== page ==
The Killer Bread Gang were Prison Pipeline guests. They talked about life in and out of prison, and played some music. Dave, the baker of Dave’s Killer Bread talked about his life and the bread business. Then Dave played lead guitar, while Ladd sang his original song “DNA”. Pete, another employee at the bakery who was released 45 days ago joined us as we talked about a lot of Prison Pipeline stuff. Don’t miss this show!
Abe and Joe connect the torture dots back to ... (wait for it) Dick Cheney!
Abe and Joe examine new revelations in the ongoing U.S. torture scandal that lead directly to former Vice President Cheney. But we already knew that. Also, an LNG update and a look at the health care debate in Washington.
A new direction for Oregon's DOJ? An interview with Attorney General John Kroger
Since taking office last January, Oregon Attorney General John Kroger has taken on the siting of a liquified natural gas terminal in Clatsop County, started investigating the collapse of the Oregon College Savings Plan, pushed for a faster cleanup of Hanford, and cleared the way to prosecute unethical debt collectors. He also wants Oregonians to give him a bigger budget to create an environmental crimes unit and a civil rights division.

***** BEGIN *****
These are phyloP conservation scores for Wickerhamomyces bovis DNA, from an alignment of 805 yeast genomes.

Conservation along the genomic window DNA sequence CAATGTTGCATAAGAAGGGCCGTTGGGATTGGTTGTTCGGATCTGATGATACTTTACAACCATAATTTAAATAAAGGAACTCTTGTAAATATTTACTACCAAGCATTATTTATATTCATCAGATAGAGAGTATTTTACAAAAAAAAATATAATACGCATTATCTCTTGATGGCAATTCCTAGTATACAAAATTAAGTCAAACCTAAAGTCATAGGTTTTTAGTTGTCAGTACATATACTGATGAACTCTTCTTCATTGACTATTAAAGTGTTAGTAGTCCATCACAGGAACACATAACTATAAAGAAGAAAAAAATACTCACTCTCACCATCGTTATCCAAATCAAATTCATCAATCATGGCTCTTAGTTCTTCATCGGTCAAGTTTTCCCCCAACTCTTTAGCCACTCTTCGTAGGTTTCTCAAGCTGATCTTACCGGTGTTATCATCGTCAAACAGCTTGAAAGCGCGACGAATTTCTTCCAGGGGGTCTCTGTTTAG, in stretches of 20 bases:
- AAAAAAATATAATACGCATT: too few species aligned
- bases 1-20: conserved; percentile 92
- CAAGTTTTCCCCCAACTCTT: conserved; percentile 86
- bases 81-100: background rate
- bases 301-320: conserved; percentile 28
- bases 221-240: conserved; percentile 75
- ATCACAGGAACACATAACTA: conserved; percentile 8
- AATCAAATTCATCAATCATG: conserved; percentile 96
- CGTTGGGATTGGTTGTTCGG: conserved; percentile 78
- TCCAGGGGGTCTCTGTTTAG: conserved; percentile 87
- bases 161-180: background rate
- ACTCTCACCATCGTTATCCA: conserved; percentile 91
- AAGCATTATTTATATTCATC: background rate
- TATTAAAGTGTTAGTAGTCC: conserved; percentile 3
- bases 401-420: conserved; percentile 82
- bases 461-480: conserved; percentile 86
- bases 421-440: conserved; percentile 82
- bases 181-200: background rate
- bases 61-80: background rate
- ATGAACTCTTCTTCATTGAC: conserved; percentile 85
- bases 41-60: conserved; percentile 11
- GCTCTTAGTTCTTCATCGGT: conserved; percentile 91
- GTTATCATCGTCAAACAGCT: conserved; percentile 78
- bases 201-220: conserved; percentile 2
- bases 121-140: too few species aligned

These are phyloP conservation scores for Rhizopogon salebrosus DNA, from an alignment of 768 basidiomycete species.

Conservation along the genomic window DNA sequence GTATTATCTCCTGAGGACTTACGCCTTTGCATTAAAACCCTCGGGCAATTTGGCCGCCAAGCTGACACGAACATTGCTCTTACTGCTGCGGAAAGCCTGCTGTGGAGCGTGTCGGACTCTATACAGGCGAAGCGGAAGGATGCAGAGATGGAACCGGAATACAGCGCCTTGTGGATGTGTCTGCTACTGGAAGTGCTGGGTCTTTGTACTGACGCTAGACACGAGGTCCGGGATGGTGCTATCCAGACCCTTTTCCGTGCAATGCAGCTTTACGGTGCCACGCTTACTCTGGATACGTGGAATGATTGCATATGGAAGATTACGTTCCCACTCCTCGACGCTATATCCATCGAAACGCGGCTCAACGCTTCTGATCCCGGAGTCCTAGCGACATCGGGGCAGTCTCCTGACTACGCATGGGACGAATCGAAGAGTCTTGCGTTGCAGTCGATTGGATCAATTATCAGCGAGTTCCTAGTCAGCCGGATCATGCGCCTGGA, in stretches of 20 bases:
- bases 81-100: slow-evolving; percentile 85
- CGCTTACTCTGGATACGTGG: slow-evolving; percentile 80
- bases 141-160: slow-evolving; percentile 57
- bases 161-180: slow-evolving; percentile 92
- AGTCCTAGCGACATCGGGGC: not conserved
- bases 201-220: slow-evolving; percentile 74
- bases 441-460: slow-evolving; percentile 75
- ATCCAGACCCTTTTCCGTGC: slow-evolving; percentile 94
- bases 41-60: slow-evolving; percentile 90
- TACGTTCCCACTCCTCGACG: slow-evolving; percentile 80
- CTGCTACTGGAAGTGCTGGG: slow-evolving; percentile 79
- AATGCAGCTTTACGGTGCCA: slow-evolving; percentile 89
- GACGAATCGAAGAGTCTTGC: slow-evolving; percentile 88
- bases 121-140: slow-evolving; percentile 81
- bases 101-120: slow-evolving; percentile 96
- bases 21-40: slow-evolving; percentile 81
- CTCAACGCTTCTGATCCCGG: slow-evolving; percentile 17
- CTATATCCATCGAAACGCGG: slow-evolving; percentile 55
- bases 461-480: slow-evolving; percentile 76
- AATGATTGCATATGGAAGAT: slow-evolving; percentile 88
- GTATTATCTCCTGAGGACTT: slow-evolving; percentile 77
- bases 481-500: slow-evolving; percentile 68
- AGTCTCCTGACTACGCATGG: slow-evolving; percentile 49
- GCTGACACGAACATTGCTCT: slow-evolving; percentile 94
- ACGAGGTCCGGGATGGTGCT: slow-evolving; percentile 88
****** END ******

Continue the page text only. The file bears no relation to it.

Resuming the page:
As Oregon's economy continues to decline, lawmakers are faced with a growing budget gap and spiraling prisons costs driven by state mandatory sentencing laws. Some in the legislature say its time to revise state sentencing programs and find more efficient ways to handle convicted offenders. Among the proposals working their way through the legislative process is a bill that would allow judges to review mandatory sentences at mid-point and revise them if deemed appropriate. Dave and Jo Ann talk with Rep. Chip Shields about this proposed bill and other changes lawmakers are considering this session.
Some 36 years ago, deep in rural Louisiana, three young black men were silenced for trying to expose continued segregation, systematic corruption, and horrific abuse in the biggest prison in the US, an 18,000-acre former slave plantation called Angola.
A new study is painting a bleak picture of American Misdemeanor courts.
The study shows that courts across the country are overburdened, and that defendants’ rights to due process are being violated.
Locally, though, Multnomah County seems to be bucking the trend with its innovative Community Courts.